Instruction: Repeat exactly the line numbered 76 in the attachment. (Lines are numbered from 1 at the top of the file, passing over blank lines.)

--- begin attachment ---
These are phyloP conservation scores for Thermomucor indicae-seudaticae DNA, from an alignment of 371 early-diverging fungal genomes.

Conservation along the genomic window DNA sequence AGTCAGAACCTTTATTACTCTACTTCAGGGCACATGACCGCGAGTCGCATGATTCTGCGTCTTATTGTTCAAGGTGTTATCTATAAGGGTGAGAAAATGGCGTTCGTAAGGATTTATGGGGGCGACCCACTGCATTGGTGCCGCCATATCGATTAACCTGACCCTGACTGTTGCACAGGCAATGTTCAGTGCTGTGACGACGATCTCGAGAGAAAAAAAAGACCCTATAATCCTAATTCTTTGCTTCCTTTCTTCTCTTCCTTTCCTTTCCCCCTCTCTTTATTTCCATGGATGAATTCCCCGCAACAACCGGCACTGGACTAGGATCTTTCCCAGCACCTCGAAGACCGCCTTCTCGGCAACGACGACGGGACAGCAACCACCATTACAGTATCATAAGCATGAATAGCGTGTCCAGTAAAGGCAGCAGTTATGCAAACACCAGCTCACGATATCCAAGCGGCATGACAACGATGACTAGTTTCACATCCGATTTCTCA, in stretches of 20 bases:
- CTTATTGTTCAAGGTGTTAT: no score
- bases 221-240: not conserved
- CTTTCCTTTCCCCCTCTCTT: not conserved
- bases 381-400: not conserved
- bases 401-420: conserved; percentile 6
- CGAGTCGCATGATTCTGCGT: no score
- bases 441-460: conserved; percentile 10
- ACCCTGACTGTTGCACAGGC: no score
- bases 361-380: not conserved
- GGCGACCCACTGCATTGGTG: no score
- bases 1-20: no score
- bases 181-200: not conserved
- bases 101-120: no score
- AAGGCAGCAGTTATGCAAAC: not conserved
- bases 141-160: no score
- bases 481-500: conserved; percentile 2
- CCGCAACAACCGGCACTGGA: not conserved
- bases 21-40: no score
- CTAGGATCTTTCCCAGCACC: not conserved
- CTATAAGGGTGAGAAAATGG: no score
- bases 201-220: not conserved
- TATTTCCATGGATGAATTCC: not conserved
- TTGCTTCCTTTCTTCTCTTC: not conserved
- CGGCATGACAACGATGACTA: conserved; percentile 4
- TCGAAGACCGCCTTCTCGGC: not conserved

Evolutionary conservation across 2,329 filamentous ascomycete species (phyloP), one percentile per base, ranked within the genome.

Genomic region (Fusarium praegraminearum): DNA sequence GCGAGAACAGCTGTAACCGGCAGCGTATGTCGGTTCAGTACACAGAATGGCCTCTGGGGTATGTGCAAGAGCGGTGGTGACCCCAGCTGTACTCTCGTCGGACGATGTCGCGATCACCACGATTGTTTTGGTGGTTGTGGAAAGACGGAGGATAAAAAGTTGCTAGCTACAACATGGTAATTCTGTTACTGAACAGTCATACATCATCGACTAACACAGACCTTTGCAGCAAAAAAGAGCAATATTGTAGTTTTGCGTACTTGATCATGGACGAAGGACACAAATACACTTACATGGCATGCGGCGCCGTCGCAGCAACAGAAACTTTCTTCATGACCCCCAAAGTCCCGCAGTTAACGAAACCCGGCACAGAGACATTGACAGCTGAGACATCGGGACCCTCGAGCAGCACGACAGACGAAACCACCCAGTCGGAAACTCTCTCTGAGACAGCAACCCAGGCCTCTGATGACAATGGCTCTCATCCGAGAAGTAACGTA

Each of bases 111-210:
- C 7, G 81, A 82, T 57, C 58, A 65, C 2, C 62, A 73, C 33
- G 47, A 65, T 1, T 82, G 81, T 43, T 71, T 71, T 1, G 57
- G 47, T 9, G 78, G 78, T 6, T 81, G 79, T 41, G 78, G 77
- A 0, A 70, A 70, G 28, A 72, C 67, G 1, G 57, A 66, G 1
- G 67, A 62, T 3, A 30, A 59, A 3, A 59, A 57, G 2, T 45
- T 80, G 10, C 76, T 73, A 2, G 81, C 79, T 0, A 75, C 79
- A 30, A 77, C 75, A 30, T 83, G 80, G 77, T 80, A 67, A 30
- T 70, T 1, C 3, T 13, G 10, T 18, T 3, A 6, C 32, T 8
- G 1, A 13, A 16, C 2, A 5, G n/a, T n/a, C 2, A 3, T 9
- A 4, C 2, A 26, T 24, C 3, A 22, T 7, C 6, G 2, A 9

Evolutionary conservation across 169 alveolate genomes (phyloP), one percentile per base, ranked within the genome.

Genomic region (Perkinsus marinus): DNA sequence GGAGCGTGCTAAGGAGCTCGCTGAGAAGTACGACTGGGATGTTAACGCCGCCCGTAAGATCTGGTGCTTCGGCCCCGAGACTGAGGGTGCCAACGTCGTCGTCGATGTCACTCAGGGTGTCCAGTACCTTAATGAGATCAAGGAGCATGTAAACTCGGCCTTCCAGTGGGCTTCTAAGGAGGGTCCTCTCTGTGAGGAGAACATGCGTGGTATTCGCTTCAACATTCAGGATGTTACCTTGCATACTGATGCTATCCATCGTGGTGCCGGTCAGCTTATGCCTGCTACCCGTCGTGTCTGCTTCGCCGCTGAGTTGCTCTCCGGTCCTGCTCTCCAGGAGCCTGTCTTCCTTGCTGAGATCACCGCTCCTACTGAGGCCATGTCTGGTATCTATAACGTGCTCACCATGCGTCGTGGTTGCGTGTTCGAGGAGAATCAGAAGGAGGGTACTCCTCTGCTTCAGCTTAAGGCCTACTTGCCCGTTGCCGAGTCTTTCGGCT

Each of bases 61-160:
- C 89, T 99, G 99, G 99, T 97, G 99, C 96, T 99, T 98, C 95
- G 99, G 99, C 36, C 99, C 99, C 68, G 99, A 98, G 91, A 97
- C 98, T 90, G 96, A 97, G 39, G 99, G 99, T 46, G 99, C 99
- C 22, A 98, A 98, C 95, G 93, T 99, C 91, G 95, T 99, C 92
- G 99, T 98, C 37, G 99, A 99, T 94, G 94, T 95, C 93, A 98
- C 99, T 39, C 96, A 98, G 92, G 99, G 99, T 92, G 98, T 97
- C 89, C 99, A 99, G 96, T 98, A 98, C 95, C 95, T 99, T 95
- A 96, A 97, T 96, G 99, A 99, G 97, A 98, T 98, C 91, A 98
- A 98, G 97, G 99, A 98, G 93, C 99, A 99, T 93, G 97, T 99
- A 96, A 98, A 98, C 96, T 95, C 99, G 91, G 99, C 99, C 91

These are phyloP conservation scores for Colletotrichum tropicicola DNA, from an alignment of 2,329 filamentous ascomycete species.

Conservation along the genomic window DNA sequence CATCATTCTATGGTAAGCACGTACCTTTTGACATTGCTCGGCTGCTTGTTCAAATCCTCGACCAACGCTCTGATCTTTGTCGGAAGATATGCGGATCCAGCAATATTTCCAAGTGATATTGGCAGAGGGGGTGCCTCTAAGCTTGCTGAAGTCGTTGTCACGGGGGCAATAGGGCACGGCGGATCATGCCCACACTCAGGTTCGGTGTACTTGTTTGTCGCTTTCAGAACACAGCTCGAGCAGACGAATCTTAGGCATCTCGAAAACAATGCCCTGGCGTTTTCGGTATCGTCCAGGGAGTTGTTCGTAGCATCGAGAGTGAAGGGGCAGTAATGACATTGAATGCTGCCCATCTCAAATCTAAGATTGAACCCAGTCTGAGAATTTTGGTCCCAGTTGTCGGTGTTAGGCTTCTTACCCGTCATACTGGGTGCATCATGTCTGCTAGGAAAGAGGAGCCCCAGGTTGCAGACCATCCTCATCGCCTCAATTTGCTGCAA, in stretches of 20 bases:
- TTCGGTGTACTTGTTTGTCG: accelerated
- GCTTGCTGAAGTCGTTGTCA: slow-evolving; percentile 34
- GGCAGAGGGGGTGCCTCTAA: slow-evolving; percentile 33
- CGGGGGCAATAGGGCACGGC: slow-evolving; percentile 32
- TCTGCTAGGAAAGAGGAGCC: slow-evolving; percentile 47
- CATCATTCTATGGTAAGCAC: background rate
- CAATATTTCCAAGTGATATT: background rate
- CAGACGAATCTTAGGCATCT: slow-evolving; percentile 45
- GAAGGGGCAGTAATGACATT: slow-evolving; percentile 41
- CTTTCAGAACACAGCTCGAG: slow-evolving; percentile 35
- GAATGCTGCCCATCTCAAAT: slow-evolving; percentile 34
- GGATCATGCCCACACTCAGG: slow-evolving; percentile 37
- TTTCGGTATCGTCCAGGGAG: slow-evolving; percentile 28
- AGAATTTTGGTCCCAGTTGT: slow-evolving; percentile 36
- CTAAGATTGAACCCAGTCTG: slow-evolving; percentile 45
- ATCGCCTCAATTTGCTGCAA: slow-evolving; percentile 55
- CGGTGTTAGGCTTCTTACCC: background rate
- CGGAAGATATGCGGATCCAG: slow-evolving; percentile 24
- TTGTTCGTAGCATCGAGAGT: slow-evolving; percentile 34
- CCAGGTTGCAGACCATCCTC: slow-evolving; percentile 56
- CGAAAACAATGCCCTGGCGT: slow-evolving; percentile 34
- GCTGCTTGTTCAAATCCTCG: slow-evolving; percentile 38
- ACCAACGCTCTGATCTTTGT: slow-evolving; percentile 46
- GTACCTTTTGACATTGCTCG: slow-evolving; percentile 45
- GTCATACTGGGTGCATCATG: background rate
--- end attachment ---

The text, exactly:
- CGAAAACAATGCCCTGGCGT: slow-evolving; percentile 34